STEVEN REINBERG HEALTHDAY REPORTER
THURSDAY, May 29, 2014 (HealthDay News) -- A higher dose of the diabetes drug liraglutide (Victoza) may help obese people without the disease lose weight, a new study suggests.
In this test of its effectiveness as a diet aid, people taking liraglutide for over a year lost an average of 8 percent of their body weight, compared with 2.6 percent shed by those taking a placebo (dummy drug), researchers found.
Victoza/liraglutide is typically given in 1.2 milligram and 1.8 milligram doses as a diabetes treatment. In the new study, aimed at seeing if the medicine might help curb obesity, the drug's dose was upped to 3 milligrams.
"Liraglutide, an injection treatment already approved for diabetes treatment, can help reduce body weight in people with obesity when used at a higher dose than is usually used in diabetes," said lead researcher Dr. John Wilding, head of the department of obesity and endocrinology at the University of Liverpool in England.
"These results suggest liraglutide is effective and overall well-tolerated for obesity treatment," he said.
Although this study didn't compare Victoza with other weight loss drugs, Wilding said that a previous study showed Victoza could produce about twice as much weight loss as another drug, orlistat (Xenical).
Xenical works by reducing the amount of fat the intestines can absorb. People taking Xenical lose an average of five to seven pounds, studies have shown.
Victoza works by lowering blood sugar.
The results of the study were scheduled for presentation Thursday at the European Congress on Obesity in Sofia, Bulgaria. Data and conclusions presented at meetings are usually considered preliminary until published in a peer-reviewed medical journal.
Dr. David Katz, director of the Yale University Prevention Research Center in New Haven, Conn., wasn't surprised by the findings. "A number of drugs used to treat type 2 diabetes tend to produce weight loss as one of their effects," said Katz, who was not involved in the study.
This is predictable because the insulin resistance that precedes and often accompanies type 2 diabetes results in frequent hunger and weight gain. Lowering blood sugar results in weight loss, he said.
Whether Victoza improves long-term weight management or leads to better health outcomes over years when used for weight loss is unknown, he said.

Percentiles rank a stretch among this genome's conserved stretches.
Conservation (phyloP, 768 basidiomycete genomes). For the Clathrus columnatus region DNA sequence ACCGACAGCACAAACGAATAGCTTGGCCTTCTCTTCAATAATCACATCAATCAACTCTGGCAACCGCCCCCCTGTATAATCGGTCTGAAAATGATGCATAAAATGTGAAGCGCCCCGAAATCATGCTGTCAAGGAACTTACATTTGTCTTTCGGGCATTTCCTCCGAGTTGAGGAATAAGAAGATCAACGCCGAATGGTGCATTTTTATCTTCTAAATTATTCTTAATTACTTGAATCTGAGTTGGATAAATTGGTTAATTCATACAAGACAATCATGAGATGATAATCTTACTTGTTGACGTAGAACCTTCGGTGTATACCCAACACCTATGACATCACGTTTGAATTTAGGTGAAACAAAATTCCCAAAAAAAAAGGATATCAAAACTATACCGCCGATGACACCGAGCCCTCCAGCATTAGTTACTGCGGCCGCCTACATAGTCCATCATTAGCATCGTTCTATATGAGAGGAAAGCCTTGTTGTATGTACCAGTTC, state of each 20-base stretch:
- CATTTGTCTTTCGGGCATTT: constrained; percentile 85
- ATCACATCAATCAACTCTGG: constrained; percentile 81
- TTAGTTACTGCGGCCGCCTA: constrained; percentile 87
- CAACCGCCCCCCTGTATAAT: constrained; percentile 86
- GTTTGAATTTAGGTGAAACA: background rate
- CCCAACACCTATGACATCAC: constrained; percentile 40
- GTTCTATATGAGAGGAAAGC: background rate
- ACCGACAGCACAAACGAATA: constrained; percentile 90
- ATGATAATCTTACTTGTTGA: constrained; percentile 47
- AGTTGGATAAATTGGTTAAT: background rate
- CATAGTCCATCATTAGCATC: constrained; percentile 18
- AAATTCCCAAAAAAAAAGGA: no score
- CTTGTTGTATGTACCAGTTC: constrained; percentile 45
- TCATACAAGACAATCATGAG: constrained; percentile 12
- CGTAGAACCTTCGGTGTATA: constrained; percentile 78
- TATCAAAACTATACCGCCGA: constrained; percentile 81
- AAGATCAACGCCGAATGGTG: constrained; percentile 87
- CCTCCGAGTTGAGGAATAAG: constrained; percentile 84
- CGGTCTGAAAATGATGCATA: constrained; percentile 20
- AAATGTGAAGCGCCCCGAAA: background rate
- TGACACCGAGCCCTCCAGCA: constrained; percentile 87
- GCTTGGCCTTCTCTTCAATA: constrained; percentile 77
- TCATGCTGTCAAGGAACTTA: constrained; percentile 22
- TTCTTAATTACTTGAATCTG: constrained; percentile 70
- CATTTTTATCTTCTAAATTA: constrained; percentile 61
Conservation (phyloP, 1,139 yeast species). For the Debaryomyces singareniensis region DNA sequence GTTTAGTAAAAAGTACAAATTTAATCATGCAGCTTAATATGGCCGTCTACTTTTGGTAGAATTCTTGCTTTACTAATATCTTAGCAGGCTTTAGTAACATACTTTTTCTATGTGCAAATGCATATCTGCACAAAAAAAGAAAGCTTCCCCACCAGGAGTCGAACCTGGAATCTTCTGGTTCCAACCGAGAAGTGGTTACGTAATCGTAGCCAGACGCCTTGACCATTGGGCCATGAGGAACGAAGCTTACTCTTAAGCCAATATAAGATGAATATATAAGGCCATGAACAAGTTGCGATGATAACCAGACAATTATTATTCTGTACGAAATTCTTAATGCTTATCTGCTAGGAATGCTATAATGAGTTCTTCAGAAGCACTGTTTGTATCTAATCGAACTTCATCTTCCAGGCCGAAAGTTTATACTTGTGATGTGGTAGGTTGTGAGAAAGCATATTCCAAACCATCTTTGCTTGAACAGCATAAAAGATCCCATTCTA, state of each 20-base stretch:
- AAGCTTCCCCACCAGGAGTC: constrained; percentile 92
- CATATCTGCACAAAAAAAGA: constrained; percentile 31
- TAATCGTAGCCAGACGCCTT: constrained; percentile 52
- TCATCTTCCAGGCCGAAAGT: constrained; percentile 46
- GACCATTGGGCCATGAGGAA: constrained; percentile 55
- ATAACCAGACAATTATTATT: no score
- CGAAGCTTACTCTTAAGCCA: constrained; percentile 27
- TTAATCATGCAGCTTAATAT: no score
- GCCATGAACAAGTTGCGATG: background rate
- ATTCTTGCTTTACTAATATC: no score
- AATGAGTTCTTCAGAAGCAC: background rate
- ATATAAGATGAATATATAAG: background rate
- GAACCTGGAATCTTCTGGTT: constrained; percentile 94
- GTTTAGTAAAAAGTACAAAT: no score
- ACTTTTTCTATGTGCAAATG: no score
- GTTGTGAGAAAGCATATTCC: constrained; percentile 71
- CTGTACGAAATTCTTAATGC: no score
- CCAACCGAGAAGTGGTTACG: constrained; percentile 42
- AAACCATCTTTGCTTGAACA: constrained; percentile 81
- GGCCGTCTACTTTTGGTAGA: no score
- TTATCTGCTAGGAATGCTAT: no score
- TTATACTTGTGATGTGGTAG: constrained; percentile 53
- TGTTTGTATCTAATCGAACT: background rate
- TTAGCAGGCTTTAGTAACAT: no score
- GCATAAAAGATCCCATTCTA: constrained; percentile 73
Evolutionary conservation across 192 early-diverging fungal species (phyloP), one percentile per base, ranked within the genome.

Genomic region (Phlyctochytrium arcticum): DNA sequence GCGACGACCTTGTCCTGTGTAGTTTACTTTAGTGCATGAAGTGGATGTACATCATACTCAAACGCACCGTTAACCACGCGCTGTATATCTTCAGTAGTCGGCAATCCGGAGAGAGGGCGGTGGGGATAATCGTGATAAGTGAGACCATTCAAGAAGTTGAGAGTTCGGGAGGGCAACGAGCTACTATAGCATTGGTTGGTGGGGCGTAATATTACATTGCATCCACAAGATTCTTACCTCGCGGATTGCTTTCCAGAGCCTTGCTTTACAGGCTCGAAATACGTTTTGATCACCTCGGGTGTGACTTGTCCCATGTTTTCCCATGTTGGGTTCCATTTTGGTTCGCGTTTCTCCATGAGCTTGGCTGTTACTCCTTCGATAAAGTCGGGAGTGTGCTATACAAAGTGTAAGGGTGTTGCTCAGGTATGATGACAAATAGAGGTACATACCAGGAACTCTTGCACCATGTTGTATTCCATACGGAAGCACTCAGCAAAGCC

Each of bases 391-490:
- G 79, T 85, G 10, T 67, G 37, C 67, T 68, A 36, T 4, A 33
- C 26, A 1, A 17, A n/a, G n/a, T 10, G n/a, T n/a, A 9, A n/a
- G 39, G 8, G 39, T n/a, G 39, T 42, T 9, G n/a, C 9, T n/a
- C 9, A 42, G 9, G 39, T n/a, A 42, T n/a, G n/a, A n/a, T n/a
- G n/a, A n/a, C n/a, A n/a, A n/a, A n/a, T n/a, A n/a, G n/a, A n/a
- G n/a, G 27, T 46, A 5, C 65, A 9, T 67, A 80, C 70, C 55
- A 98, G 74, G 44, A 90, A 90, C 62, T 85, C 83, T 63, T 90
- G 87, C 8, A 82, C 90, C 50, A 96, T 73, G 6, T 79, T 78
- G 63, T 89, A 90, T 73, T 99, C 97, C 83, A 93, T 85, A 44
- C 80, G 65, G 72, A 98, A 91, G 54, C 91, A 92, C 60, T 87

"But for now, Victoza takes its place alongside other drugs studied initially for diabetes, but [found to be] potentially useful for weight loss as well," Katz said.
"Such drugs will never replace diet and physical activity, but may prove a reasonable addition to lifestyle intervention in some patients," Katz added.
For the study, Wilding and colleagues randomly selected more than 3,700 obese and overweight adults to take daily injections of Victoza or a placebo. The participants' average age was 45.
People in both groups also followed a diet containing 500 fewer calories than a normal diet. And they had to increase physical activity by walking briskly for 30 minutes at least five times a week.
Many participants (61 percent) had blood sugar levels that made them prediabetics, but none had full-blown type 2 diabetes, the researchers noted.
The researchers found that almost two-thirds of those taking Victoza lost 5 percent or more of their body weight, and one-third lost 10 percent or more. Among those taking the placebo, 27 percent lost 5 percent of their body weight or more, and one in 10 lost 10 percent or more.
People taking Victoza also saw a drop in their blood sugar, blood pressure and cholesterol, the study found.
Based on these phase 3 trial findings, drug maker Novo Nordisk is asking the U.S. Food and Drug Administration to approve Victoza for weight loss. Phase 3 is the final step in the drug-approval process.
The most common side effects were nausea and diarrhea. Most of these were mild and short-lived, the researchers said.
Gallbladder and pancreas problems (pancreatitis) were more common among those taking Victoza, but the numbers were small. About 10 percent of the participants in both groups left the study because of side effects.
Wilding has served as a consultant to Novo Nordisk, which funded the study.
For more on obesity, visit the U.S. National Library of Medicine.
SOURCES: John Wilding, M.D., head, department of obesity and endocrinology, University of Liverpool, England; David Katz, M.D., director, Yale University Prevention Research Center, New Haven, Conn.; May 29, 2014, presentation abstract, European Congress on Obesity, Sofia, Bulgaria